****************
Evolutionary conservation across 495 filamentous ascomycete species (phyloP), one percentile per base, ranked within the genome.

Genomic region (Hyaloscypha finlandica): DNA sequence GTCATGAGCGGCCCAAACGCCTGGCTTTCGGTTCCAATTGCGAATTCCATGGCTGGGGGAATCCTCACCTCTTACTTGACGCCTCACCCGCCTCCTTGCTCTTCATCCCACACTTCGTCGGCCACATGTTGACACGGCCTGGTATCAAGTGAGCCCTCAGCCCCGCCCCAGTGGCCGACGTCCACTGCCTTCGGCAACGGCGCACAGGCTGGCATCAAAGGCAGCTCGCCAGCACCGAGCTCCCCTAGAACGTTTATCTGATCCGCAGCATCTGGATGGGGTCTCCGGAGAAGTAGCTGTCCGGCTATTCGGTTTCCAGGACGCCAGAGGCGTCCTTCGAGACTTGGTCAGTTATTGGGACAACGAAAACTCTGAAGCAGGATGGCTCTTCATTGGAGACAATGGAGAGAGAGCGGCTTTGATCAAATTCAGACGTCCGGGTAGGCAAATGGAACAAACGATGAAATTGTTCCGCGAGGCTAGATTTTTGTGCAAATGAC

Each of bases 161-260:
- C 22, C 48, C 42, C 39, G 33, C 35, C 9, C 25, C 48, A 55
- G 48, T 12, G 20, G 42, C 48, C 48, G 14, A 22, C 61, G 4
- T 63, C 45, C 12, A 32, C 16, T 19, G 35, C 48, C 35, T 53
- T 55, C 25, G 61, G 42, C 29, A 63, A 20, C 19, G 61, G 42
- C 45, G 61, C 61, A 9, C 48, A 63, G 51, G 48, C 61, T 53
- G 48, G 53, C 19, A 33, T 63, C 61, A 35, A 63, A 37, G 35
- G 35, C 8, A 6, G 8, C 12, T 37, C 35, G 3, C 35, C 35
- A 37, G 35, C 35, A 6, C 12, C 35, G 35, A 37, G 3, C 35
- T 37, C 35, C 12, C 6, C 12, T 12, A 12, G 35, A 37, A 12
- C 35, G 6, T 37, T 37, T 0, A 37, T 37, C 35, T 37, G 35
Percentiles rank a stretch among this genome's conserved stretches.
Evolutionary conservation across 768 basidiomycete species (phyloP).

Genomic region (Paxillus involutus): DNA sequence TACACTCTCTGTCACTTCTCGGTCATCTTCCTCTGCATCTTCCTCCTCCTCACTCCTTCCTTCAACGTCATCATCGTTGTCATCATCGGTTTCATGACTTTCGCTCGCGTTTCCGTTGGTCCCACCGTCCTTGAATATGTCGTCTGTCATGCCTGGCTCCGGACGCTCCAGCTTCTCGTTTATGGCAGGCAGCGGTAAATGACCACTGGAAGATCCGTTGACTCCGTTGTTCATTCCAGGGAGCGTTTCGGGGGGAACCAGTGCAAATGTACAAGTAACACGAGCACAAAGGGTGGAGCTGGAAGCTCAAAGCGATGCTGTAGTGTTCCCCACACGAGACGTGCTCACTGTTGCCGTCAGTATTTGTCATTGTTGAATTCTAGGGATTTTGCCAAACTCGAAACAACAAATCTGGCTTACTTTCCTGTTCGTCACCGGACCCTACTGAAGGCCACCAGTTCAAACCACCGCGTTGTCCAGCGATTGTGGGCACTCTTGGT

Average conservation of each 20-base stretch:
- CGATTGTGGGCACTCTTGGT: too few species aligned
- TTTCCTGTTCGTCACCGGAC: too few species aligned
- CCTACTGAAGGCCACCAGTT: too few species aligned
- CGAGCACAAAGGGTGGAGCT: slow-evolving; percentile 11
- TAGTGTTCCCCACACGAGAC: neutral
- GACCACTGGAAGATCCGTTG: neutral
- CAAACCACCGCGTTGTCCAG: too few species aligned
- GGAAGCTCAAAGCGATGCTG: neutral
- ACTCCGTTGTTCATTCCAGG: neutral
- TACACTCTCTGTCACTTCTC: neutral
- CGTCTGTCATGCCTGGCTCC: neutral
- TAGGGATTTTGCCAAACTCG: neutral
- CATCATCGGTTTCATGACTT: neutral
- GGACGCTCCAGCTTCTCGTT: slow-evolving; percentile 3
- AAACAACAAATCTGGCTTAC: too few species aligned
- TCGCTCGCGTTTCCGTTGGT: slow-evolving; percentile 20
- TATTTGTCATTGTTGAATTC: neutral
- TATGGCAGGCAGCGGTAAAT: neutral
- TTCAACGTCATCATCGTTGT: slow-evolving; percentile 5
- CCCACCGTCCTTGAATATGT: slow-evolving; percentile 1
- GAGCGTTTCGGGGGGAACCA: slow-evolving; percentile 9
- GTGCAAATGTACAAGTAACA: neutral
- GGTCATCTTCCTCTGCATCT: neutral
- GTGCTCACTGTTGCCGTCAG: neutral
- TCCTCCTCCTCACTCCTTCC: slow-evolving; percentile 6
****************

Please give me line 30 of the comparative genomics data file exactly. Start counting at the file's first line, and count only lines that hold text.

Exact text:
- CATCATCGGTTTCATGACTT: neutral